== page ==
Tribute to Kevin Gilbert

by
May 1993, no. 150

Tribute to Kevin Gilbert

by
May 1993, no. 150

Aboriginal poet and activist, Kevin Gilbert, died in Canberra on 1 April 1993 after a long battle with a respiratory disease. He was sixty years old.

Kevin was the figurehead for an entire generation of Aborigines, having overcome incredible odds to become an educated and fluent spokesman for land rights and other Aboriginal issues, as well as the man most widely considered to be Aboriginal Australia’s greatest poet.

His writing was marked by a passionate and uncompromising desire to communicate black anger and frustration and his direct, often highly witty, manner made him Black Australia’s most powerful advocate. Whether one agreed with him or not, it was impossible not to respect his beliefs, and the way he expressed them.

He emerged from a troubled childhood and early adulthood to become one of the few internationally recognised Aboriginal writers. His play The Cherry Pickers (1971, reprinted Burrambinga Books, 1988) was the first written Aboriginal play, two acclaimed volumes of poetry, Because a White Man’ll Never Do It (A&R, 1973) and People Are Legends (UQP, 1979) followed, and he compiled a book about the Aboriginal experience, Living Black (Penguin) in 1978. He was also the editor of the Penguin bicentennial anthology of Aboriginal writing, Inside Black Australia (1988).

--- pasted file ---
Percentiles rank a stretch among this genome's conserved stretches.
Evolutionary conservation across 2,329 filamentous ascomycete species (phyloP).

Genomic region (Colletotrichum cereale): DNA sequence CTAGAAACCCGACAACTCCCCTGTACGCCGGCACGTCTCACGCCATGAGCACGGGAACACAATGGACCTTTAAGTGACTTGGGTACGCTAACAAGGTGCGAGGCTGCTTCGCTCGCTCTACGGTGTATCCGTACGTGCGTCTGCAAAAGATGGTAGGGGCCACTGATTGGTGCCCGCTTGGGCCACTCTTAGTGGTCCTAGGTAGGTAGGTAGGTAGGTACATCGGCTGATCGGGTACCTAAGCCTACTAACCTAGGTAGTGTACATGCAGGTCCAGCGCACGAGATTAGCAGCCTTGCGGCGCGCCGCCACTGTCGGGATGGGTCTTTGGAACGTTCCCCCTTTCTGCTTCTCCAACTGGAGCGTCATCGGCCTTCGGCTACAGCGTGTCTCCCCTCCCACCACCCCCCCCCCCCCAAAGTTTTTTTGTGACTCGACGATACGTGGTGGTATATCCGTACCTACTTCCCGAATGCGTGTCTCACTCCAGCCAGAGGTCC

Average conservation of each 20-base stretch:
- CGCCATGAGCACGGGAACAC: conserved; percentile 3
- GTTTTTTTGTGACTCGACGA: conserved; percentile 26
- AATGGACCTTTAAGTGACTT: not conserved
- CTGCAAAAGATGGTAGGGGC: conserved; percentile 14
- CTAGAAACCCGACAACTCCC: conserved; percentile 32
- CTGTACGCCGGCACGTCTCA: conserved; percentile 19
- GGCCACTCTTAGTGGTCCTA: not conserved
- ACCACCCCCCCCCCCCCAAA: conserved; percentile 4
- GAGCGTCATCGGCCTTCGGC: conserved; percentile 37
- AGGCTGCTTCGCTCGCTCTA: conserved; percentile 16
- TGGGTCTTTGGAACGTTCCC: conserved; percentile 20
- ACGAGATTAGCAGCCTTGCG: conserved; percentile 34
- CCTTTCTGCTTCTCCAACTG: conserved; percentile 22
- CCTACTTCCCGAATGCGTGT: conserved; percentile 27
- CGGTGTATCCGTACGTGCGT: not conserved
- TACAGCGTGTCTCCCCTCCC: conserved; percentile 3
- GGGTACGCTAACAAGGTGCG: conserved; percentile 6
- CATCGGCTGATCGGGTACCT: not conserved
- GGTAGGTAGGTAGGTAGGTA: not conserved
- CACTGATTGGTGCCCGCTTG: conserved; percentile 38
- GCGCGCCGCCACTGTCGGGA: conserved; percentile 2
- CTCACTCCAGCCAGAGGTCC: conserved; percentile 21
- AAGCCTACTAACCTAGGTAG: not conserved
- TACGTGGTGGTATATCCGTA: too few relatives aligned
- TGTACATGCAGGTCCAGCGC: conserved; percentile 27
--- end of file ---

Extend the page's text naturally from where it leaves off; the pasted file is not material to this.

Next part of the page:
Hyland House has been Kevin’s publisher since the publication of The Blackside: People Are Legends and Other Poems (1989, reprinted 1992). More recently, of course, we have published Child’s Dreaming (1992), a well-received poetic work for children on which Gilbert collaborated with his wife, the photographer Eleanor Williams.

Ironically, his death came only a week after we received confirmation of an Australia Council grant to publish what was to have been his most ambitious work yet, Black Hole & Beyond, a collection of new poems and photographs which will be published posthumously in September.

Al Knight, Anne Godden, and I will miss him. He was a great poet, in that he addressed himself to great issues of life – freedom, rights, power, and beliefs – with a fervour and integrity that could not be ignored. In this UN International Year of the Indigenous Peoples, the work Kevin has left behind will stand as testament to the depth of feeling amongst Australia’s indigenous population, and testament also to a truly unique man.

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